Gary Lane is fleet development manager at Prometeon (formerly Pirelli Industrial), a role which keeps him hands on visiting operators’ yards. Eric Muller, meanwhile, is director of products and innovation (commercial tyres) at Goodyear over in Luxembourg. He has been with the company for around 30 years, but before that worked as both a truck and coach driver, so is also familiar with the sharp end of things.
First, some basics. “The tread depth is taken when vehicles go for service every three to eight weeks, and that record is a legal document,” Gary Lane says. “In between, we expect the nominated dealer we’ve put in place to do at least monthly inspections, looking at both condition of the tyre and tread depth.” These checks can be as regular as once a week on large, high mileage fleets, with a written or electronic report submitted each time.
Day to day, drivers should be performing a basic visual check to pick up issues early. Failure to do this properly often will end up costing someone money; usually the operator.
“Funnily enough, I’ve just dealt with a worn tyre today, which unfortunately was found away from the customer’s yard,” Lane says. “Because we’ve had to call someone out to change it, there are costs involved, which will be passed on to the customer. It hasn’t worn overnight,” he points out. “The driver has missed his daily check.”
Eric Muller agrees. “When you go to a vehicle, you absolutely first and foremost, before you move it, look at the tyres and wheels,” he says. “Tyres only wear around half to one millimetre a month, so if you drive your vehicle every day you won’t see a difference. In that case you’re mainly looking for damage, but if you don’t know the vehicle, then you need to check tread depth as well. After all, the first person affected by the tread depth is the driver, because he or she has to think about safety.”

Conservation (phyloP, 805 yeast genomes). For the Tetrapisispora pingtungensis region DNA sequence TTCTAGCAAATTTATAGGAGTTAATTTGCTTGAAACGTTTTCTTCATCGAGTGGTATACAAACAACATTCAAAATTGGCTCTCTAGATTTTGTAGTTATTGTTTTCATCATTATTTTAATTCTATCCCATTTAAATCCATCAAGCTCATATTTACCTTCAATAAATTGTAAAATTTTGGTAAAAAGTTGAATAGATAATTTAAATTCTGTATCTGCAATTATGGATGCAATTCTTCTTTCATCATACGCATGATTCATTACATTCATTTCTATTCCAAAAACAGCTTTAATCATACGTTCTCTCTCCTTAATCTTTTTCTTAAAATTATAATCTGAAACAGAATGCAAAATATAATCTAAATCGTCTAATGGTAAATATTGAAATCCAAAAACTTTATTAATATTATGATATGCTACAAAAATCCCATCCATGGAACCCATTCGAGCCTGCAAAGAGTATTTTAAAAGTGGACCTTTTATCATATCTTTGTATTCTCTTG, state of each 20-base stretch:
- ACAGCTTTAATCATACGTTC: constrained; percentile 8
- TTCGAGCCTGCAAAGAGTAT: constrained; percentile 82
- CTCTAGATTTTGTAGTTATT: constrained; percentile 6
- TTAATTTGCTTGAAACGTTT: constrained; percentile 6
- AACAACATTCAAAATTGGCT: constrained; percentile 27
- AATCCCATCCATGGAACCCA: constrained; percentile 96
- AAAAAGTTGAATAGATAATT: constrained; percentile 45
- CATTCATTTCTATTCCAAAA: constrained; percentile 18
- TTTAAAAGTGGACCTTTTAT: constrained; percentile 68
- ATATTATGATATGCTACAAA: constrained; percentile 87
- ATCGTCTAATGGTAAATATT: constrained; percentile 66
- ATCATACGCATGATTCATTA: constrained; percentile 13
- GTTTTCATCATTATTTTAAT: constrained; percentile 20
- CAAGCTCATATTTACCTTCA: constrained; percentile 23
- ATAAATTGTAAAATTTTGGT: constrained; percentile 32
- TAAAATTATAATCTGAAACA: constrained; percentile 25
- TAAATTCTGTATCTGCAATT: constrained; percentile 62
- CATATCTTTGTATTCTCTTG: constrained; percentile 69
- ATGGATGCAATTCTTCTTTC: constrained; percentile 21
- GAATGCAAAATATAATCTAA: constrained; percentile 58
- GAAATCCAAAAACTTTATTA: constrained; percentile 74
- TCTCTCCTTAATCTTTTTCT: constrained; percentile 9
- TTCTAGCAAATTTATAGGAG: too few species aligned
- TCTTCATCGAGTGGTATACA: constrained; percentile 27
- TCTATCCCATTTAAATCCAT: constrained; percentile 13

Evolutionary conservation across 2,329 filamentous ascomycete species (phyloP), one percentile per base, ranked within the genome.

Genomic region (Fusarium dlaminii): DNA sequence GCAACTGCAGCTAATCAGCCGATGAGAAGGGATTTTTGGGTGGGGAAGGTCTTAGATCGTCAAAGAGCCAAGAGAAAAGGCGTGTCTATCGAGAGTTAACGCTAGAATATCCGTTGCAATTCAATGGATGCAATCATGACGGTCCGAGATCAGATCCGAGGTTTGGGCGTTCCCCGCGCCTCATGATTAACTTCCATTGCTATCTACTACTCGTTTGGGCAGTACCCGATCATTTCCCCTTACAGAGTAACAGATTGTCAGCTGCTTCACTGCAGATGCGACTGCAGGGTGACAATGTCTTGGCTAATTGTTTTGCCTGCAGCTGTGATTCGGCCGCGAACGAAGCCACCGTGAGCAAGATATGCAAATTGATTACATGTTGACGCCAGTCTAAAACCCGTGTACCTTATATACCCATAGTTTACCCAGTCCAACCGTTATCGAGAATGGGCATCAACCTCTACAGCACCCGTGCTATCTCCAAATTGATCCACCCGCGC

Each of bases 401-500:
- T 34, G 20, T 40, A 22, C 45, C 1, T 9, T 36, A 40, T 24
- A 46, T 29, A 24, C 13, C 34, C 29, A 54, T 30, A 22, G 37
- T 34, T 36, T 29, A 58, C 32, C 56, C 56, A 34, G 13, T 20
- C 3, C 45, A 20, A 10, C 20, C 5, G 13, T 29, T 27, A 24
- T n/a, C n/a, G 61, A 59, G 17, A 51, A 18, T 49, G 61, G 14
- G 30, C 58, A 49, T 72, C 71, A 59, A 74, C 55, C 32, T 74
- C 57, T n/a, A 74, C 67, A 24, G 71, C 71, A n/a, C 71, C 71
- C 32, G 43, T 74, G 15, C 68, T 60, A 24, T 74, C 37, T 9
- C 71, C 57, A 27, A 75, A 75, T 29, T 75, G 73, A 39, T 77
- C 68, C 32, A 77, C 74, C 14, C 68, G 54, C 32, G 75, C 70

When it comes to day-to-day pressure monitoring, both men favour the ‘old school’ approach. “When I was driving coaches, people were always astonished to see me get a hammer out and hammer the tyres, just to see if there was one which didn’t sound like the others,” Muller recalls. “We take pressure via the valve, but I wouldn’t suggest drivers do that: if the valve is disturbed, they have no way of repairing it, where we have,” Lane explains. “For me, all the driver needs is a bit of 4x2 wood and a hammer: if it ‘dings’, it’s okay; if it ‘dungs’, it’s flat.”
One of the biggest challenges is checking inner tyres on drive axles, although where tractor units are concerned, the UK is at something of an advantage. Unlike on the Continent, British drivers regularly change trailers, giving them an opportunity to check their inner tyres while the unit is uncoupled. Failing that, drivers should raise the drive axle suspension to facilitate the removal of wing-tops for a proper check. “In theory, this should be every day, but we know nobody will do that. So in real life, do it whenever there is an adequate location,” advises Muller.
One thing in particular to look out for when inspecting inner drive tyres is wear to the inner shoulders, a common finding on high-mileage trucks. This is even more important when the trailers are not always in the best order, which is a problem familiar to any operator providing traction for unaccompanied ferry trailers, for example. “Very often with these trailers, the brakes will pull sideways, which exerts a force on the rear of the tractor,” cautions Muller. “That materialises on the inside of the tyres too, so it’s an important thing to check.”